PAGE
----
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Northern Ont. beekeeper advising others to have colonies tested for chemicals


A northern Ontario beekeeper is sounding the alarm after discovering most of her bees had died earlier this year.

A northern Ontario beekeeper is sounding the alarm after discovering most of her bees had died earlier this year. Janice Mitchell discovered she had lost thousands of bees across 15 colonies in February 2024. Mitchell shows some of the losses in April 2024. (Ian Campbell/CTV News Northern Ontario)

Janice Mitchell is a veterinarian by trade and so she decided to send some of the deceased bees away for testing.

The beekeeper was surprised to learn most of those tested had high levels of glyphosate, a toxic herbicide found in products like RoundUp.

CTV News staff walked toured Mitchell’s backyard in Tehkummah Township on Manitoulin Island earlier this month.

She said the constant soothing hum she would hear in her ears when outside has gone silent these days.

"It was in February when I discovered the majority of my bees at the farm property that we're at here had succumbed and that's what I needed to find out," said Mitchell.

Thousands of bees across 15 colonies had died and she immediately got to work to find answers.

Surprising results

According to the lab where Mitchell sent her bees – including the queen – the specimens contained 0.57ppm of glyphosate.

Health Canada guidelines say the maximum acceptable concentration for a human in a glass of drinking water is 0.28ppm and these bees contained twice that level.

A graphic to explain the conversion of Health Canada's maximum acceptable concentration of glyphosate into parts per million (ppm) to compare with the concentrations Janice Mitchell say the lab told her was found in her dead bees. (CTV News Northern Ontario)

Mitchell said the result came as a surprise.

"It wasn't the fact that... I'm not going to get any honey, it's the fact that what's the bigger implication,” she said.

“I am studying these bees but what about the natural – the wild pollinators, the wild bees, what about the water runoff in our Blue Jay Creek, the Manitou, all our water sources, what about the birds that eat these bugs … It's just it's the bottom. I think it's the canary in the coal mine."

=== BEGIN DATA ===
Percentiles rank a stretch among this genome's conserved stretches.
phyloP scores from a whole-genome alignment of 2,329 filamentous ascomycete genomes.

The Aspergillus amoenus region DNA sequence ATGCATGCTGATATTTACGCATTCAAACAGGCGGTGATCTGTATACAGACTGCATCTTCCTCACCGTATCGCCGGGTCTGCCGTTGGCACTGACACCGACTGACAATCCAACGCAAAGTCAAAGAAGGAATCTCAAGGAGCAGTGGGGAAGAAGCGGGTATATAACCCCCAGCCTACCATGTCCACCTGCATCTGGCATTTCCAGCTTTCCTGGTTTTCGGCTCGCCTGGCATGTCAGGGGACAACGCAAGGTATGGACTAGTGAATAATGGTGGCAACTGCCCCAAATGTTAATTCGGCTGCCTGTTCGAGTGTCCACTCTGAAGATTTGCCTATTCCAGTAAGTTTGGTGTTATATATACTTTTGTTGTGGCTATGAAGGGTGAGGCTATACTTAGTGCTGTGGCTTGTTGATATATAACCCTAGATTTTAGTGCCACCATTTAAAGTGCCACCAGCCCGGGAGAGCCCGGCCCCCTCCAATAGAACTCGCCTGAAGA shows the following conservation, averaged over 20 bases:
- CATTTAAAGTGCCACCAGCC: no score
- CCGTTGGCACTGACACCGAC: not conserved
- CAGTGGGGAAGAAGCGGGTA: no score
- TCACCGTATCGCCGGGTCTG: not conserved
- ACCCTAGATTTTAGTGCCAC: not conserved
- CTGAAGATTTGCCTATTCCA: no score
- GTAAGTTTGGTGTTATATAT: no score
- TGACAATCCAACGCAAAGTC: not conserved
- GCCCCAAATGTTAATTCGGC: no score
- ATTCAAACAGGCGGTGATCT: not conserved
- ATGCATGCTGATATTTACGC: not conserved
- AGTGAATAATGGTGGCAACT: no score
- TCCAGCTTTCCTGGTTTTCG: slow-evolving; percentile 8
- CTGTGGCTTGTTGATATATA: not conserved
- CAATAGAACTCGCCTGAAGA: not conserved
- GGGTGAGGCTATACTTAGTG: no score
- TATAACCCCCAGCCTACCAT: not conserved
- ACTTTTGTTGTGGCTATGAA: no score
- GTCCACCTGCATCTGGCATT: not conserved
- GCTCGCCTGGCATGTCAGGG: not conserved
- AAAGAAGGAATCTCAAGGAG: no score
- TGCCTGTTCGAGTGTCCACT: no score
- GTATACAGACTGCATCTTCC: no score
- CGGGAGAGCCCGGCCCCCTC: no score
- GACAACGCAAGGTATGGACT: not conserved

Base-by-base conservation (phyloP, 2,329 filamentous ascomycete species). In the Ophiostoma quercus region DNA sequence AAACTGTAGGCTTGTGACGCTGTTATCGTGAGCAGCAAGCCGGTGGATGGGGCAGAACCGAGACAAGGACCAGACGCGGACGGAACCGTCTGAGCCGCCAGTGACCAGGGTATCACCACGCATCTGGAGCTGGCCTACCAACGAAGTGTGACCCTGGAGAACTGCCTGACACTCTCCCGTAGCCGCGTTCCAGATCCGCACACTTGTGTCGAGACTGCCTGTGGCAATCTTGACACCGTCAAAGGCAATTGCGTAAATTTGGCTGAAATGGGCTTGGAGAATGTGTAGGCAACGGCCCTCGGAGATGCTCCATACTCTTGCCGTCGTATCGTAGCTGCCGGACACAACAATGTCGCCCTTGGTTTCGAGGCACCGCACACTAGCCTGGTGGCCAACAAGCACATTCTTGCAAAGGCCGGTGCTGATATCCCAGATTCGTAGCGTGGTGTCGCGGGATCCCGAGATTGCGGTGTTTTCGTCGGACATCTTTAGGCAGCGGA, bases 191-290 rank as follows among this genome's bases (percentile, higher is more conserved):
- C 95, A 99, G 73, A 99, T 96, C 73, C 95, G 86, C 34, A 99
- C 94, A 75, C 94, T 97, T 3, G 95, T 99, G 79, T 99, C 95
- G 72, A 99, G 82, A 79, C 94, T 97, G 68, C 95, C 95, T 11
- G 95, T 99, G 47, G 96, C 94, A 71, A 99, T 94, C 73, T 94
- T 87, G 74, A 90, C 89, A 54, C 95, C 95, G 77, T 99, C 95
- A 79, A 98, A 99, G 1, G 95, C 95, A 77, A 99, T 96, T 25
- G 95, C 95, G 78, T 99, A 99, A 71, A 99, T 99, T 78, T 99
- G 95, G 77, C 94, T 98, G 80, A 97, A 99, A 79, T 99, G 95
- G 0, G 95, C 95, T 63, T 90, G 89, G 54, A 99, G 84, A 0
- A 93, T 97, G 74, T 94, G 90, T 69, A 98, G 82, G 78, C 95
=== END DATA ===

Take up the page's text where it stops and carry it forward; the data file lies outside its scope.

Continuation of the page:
Mitchell has forwarded her findings to other researchers including the Ontario Beekeepers' Association.

The environment needs healthy bees

In this May 21, 2008 file photo, honey bees sit on a honeycomb. (Heribert Proepper/AP Photo)

Officials with the Beekeepers' Association said ensuring healthy bee environments is part of their strategic plan.

"Our goal is to ensure that we have healthy bees, healthy bee environments and a prosperous beekeeping industry and businesses in the province,” said Ian Grant, the association’s president.

“So we're always concerned anytime any beekeeper loses a hive.”

Grant said he could not comment on Mitchel’s situation at this time because he has not yet seen the test results.

Changes to the area’s environment may be a factor

Mitchell said more for-profit farming operations have gone up recently around her property replacing what was previously pasture land.

"I have this farm here with flowering bushes and shrubs and I need them for pollination,” she said.

Mitchell added she hopes one day she will be able to rebuild but for the time being she is still processing her loss.

“I have to do some thinking definitely but, I haven't given up yet," she said.

In the meantime, Mitchell is encouraging other beekeepers to consider testing their colonies for chemicals such as glyphosate.

Veterinarian and beekeeper Janice Mitchell told CTV News in April 2024 that she hopes to one day rebuild her bee colonies after discovering she has lost thousand of bees in back February 2024. (Ian Campbell/CTV News Northern Ontario) Top Stories

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